Wherever I hang my hat...
    #6
    Oh, sorry, I thought you were talking about rectal pix...
     
  7. aaronw1986 macrumors 68030

    Joined:
    Oct 31, 2006
    #7
    I have the 70-300 VR and love it. However, it's best outdoors. I am not sure how good it would be the for situation you describe. What about renting the 2.8 70-200mm?
     
  8. rekud300 macrumors member

    rekud300

    Joined:
    Nov 30, 2009
    Location:
    Ohio
    #8
    55-200 Kit lens D5000

    Here are some pics from my Daughters concert a couple of weeks ago.

    I was sitting probably 25'-30' back from the stage and used exclusively this lens. ISO2000 f/8 in Aperture mode, let the camera choose the speed.

    These are by no means High end, but for her scrapbook is more than acceptable for us. Get some noise but was to be expected.

    If you are looking for better pics, then do need different lens. If looking for scrapbook quality, can get away with this.
     

    Attached Files:

  9. El Cabong macrumors 6502a

    Joined:
    Dec 1, 2008
    #9
    (1) The 70-200mm AF-S VR will not cost $200 unless the front element has been shattered. I think you mean the 55-200mm, or you forgot an extra zero (although since you talk about the "price premium" of the 70-300 over the 70-200, it would appear that the former is the case).

    (2) A 200mm lens, be it a DX or FX designated lens, is 200mm. On a DX camera, a 200mm focal length will give an angle of view equivalent to 300mm on an FX camera, which isn't too shabby for 10' away from the stage.

    (3) Stage lights can be pretty bright, but if you're having trouble with your bridge camera, a 300mm f/5.6 lens on a DX camera (i.e. longer focal length, smaller aperture, and smaller sensor all require more light) probably isn't going to do you any favors. You'd be better off trying to find a lens with a larger aperture; specifically a 70/80-200mm f/2.8 zoom.

    Sigma and Tamron both make a 70-200mm, and Nikon has a 80-200mm, all of which can be found used for about $600 (maybe more for the Nikon) or new for $800 (Sigma, Tamron) or $1000 (Nikon). None of them have VR, but since you're trying to minimize your shutter speed, this should matter less. Think about it: an f/2.8 lens will allow you to shoot two stops (max. aperture at 200mm on the 70-300 lens is f/5.3) faster, whereas VR will (realistically) allow you to shoot two stops slower. Invest in a monopod instead - it's more appropriate for what you're trying to do.

    I know that these prices are a bit more than you were originally planning, but hey, that's photography for you.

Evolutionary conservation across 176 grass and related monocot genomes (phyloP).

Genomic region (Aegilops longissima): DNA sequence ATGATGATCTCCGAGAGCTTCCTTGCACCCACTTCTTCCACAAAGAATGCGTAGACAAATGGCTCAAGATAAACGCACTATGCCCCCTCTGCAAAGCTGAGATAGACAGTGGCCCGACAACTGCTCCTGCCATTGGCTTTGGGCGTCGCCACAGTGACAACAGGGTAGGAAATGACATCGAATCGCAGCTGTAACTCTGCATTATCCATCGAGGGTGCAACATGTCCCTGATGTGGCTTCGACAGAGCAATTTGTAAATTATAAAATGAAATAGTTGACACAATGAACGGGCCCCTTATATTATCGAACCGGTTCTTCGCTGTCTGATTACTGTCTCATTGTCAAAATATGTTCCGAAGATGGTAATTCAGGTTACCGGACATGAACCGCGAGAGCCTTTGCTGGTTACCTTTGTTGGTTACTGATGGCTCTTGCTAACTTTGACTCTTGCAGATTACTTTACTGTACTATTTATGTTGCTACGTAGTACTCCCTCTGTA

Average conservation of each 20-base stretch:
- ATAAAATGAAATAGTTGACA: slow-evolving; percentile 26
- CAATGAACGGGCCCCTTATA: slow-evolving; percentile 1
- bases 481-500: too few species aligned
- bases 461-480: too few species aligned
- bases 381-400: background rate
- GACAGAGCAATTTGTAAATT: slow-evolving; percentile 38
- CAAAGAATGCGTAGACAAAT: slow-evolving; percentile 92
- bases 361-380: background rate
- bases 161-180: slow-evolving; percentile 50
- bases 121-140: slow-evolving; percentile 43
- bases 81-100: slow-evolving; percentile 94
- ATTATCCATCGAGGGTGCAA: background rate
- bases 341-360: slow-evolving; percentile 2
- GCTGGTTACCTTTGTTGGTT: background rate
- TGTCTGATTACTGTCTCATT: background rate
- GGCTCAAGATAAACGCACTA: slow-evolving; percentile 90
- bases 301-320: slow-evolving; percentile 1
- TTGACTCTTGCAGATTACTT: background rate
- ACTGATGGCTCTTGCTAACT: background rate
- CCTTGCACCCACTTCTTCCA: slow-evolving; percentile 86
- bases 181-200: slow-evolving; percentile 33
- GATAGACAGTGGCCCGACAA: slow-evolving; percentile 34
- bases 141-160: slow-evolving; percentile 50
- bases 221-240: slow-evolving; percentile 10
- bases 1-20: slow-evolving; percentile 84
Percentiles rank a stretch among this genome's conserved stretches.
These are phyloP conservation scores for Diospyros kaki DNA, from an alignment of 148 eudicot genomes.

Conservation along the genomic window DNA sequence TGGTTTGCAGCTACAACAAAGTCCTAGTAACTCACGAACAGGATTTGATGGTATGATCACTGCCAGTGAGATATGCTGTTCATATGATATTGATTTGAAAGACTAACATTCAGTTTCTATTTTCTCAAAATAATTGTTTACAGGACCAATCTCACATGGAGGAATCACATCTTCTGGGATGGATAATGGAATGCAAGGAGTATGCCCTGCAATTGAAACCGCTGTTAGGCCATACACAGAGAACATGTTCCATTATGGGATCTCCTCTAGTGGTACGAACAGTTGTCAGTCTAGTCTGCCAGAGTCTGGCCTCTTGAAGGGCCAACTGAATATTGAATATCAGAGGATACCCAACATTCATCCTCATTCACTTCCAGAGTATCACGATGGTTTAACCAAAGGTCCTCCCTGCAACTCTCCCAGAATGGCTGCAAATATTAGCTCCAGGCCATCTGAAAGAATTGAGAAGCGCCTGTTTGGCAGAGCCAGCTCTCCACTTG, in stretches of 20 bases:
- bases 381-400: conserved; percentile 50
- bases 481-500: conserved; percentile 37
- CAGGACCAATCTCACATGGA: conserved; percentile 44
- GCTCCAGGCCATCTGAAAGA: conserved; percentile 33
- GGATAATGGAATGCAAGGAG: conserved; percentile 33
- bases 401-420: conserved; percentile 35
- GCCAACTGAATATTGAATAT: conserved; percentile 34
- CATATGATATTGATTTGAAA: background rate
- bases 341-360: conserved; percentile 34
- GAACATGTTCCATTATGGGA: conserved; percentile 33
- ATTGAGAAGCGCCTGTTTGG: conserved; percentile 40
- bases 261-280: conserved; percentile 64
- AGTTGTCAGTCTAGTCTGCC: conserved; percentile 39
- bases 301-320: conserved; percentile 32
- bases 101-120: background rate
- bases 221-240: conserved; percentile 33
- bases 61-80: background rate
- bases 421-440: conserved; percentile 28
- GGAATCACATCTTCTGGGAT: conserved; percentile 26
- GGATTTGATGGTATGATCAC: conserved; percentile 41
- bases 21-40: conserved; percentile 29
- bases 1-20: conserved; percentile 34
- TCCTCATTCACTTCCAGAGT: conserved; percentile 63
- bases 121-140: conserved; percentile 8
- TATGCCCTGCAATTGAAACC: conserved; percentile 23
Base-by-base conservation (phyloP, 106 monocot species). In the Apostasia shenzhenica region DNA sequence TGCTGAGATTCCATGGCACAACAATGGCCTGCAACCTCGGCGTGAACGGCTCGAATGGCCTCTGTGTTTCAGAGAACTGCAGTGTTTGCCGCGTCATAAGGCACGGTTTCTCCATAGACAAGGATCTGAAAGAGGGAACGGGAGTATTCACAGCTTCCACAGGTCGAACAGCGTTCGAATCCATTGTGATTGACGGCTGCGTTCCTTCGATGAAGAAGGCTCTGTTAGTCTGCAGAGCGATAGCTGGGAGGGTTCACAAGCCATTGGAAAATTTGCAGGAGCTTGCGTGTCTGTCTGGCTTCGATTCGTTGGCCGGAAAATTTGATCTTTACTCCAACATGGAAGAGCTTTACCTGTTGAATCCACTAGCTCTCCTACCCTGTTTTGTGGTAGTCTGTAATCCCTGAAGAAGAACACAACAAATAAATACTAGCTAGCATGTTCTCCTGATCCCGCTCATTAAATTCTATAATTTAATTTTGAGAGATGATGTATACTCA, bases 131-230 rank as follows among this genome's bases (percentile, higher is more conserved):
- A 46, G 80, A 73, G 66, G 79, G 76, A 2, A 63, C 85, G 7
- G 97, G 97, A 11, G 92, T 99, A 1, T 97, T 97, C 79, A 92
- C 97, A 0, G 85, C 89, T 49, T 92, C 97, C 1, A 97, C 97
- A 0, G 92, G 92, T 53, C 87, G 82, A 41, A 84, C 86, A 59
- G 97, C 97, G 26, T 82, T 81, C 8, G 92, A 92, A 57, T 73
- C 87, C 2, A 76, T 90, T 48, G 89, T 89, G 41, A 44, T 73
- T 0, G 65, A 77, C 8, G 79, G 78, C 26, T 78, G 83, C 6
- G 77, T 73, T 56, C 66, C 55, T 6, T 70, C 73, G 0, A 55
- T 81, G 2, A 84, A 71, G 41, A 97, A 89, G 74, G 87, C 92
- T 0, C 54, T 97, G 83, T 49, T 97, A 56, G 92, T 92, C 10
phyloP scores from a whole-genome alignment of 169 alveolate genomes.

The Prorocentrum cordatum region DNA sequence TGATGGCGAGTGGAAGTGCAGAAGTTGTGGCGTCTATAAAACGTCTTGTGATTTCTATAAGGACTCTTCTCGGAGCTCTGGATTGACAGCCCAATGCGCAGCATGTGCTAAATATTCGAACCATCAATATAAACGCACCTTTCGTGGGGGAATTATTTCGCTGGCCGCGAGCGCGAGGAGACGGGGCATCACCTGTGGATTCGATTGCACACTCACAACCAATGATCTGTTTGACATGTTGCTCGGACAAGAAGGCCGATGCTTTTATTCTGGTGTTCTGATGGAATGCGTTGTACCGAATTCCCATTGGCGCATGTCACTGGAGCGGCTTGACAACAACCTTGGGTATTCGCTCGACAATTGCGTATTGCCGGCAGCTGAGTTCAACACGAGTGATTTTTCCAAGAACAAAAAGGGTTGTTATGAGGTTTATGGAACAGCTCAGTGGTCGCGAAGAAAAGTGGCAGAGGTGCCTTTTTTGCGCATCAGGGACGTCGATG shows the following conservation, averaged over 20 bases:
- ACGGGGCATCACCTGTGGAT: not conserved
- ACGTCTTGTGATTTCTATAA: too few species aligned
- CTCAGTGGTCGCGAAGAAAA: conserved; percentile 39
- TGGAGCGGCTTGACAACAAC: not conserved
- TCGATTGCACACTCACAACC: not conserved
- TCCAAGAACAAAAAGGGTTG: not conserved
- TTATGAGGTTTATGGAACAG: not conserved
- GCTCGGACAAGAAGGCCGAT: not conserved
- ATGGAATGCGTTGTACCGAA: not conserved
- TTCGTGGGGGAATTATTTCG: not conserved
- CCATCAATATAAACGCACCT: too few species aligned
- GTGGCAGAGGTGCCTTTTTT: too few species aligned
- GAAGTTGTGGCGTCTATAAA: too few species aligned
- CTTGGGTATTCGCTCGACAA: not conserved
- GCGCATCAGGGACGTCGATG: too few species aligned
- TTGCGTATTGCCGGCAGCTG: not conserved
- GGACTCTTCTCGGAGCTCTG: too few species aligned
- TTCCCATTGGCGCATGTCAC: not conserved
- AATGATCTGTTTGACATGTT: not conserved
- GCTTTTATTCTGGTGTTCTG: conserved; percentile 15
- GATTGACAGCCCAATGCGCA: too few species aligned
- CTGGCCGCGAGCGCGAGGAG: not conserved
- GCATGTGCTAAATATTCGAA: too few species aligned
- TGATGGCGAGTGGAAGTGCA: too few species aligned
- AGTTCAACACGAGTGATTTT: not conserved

10. aross99 thread starter macrumors 68000

    aross99

    Joined:
    Dec 17, 2006
    Location:
    East Lansing, MI
    #10
    You are correct - I meant the 55-200mm AF-S VR. I went back and looked at the 70-200mm 2.8. That is a SWEET lens, but yikes it's too rich for me. :eek:

    That said, my situation is very similar to the pictures posted above, so maybe the 55-200mm would be enough zoom...

    My bridge camera can capture the images, but I just can't get a fast enough shutter speed to capture motion.

    Wouldn't the D5000 do at least as well with the bigger sensor and faster ISO speeds?

    I guess the question now is, how does the 55-200mm compare to the 70-300mm, and is it worth the extra cost?
     
  11. El Cabong macrumors 6502a

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    Dec 1, 2008
    #11
    Sorry, I should've said that, relative to an FX camera with a large aperture lens, there would be a disadvantage in the light-gathering ability of a DX camera with a smaller aperture lens. A bridge camera, on the other hand, can't really compete with a D5000, especially in low light.

    As far as the 55-200 vs the 70-300, the decision is on your end as to whether or not you want the extra reach. The extra cost is due to the longer focal length and full-frame coverage. Optically, there isn't much of a difference between the two lenses in the 70-200mm range that they overlap.

    So, if you want the extra reach and/or you can imagine yourself upgrading to FX anytime in the future, the 70-300 is probably your best choice. Otherwise, you can save a bit of money and go with the 55-200. I'll reiterate the recommendation to go with an f/2.8 lens. If your daughter's recital is a one-time occasion, really consider renting a lens. You'll get high-quality pictures for the day, and you won't be saddled with a purchased lens that isn't ideal for the job.
     
  12. pprior macrumors 65816

    Joined:
    Aug 1, 2007
    #12
    I can't help you at all with your nikon questions as I'm a canon shooter.

    However, I shoot a lot of dance and will tell you I am highly doubtful you'll get much worthwile with that setup.

    I'm frequently shooting my 135F2 or even my 85/1.2 wide open at 1600-2000 ISO just to get enough shutter speed to get sharp pictures during dance.